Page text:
By Kris Sayce, editor, Casey Daily Dispatch
In 1998, David Elias published Dow 40,000: Strategies for Profiting from the Greatest Bull Market in History.
The Dow closed that year at 9,181 points.
By March 2003, the Dow had fallen as low as 7,524.
The prospect of getting to 40,000 seemed a long way off.
For that reason, people saw books like Dow 40,000 as a sign of (to use former Federal Reserve Chairman, Dr. Alan Greenspan’s phrase) an irrationally exuberant market.
Yet, Elias had simply relied on history for his prediction.
Because as it turns out, 23 years later, Elias wasn’t far from the mark at all…
And his big prediction can give us an important lesson on how to invest to maximize gains…
If this is your first time reading the Dispatch, welcome. If you’ve been here before, welcome back.
At the Dispatch we have two goals:
To introduce you to the most important investing themes of the day, and
To show you how to profit from them.
We do this by showcasing ideas from our cast of in-house investing experts, Dave Forest and John Pangere. And from the founder of our business, Doug Casey.
Today, we look at how seemingly outrageous forecasts often turn out to be not-so-outrageous after all.
Small Differences Lead to Big Returns
At the time, Elias’ forecast likely seemed both “out there” and “realistic.”
To those caught up in the dot-com boom, a four-fold increase in stocks was a sure-fire bet… and it wouldn’t take long, either.
To the skeptics and the bears, it was more evidence that investors were heading for trouble.
And yet, the book merely pointed out that if stocks achieved the historical annual average growth rate of around 8.5%, the Dow Jones Industrial Average would hit 40,000 by 2016.
In that context, not such a crazy idea.
Of course, the Dow didn’t hit that level by 2016. And now, in 2021, it still hasn’t hit that level (it’s around 35,946 at writing).
But give it another year and a return of around 11%… and the Dow will hit that mark. So, what’s an extra five years added to Elias’ prediction?
And 11% isn’t so crazy when you consider the market is up 31% in the past two years… even with the COVID-19 crash.
The point is that time and again, investors struggle to cope with forecasting future returns.
For that reason, the idea of turning relatively small amounts into much larger amounts can seem unrealistic… But it isn’t.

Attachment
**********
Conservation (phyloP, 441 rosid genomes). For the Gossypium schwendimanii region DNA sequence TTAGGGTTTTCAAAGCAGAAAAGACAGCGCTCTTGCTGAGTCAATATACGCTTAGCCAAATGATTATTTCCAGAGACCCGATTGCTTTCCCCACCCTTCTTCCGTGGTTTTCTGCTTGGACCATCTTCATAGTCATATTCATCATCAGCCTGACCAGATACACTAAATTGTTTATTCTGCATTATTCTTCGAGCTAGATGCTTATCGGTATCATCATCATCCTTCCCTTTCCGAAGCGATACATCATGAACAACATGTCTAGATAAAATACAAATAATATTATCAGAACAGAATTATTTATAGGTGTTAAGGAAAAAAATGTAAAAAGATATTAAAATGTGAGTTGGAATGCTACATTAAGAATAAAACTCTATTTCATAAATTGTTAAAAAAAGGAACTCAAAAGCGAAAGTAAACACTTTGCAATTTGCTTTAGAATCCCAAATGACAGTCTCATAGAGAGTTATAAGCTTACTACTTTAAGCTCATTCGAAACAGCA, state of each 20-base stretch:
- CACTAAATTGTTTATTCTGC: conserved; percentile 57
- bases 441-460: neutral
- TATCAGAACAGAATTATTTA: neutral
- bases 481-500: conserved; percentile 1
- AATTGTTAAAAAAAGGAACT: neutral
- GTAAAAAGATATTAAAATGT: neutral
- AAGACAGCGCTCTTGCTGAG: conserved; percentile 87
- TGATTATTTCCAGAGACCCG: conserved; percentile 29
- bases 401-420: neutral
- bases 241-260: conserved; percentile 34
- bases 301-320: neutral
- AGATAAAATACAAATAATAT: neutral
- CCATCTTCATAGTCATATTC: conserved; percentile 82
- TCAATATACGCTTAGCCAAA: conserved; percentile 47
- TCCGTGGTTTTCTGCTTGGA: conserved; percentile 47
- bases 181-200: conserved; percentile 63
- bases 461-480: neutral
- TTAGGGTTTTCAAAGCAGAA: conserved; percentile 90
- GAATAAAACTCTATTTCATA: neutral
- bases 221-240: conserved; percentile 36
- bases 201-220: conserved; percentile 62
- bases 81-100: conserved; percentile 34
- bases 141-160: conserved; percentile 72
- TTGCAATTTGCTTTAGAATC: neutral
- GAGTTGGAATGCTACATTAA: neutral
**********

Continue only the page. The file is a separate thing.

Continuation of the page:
Take a starting portfolio of $100,000. Invest that amount at an annual rate of 11%, and over 10 years, it turns into nearly $284,000.
Not a bad return.
But what if you could increase that annual return? What if you could make 15%?
Your same starting pot turns into over $400,000…
And at 20% per year, your same starting pot turns into over $600,000…
In other words, a seemingly small increase to your annual returns can have a big impact.
Helping You Make Bigger and Quicker Returns
This is what our Casey Research investment experts aim to help you do. By increasing your returns, you can reach your goals quicker.
It’s something Dave Forest has done to great successes in his International Speculator advisory. While average annual returns of 11%, 15%, or 20% may seem a lot or unrealistic (depending on your view), Dave’s average trumps that.
Over the past 10 years, the International Speculator service has recorded an average annual gain of 23.9%. If you took that average annual gain and applied that each year, it turns a starting pot of $100,000 into over $852,000…
Again, you can see how a relatively small increase in returns can make a difference to a portfolio over time. Of course, we’re showing you a “perfect world” scenario.
Stocks don’t go up every year by the same amount. Sometimes, stocks fall during a year. That also affects your returns.
But the lesson is that you can achieve better than average returns. As an example, we’ve shown you that over the past three weeks with Dave’s warrants investing strategy.
That’s a great way to boost returns by making small bets in an alternative asset class. But there are other ways. Each with their own exciting opportunities.
Over the next few days, we’ll share more ideas on how to boost your returns… and how to do it in the safest way possible.
Editor, Casey Daily Dispatch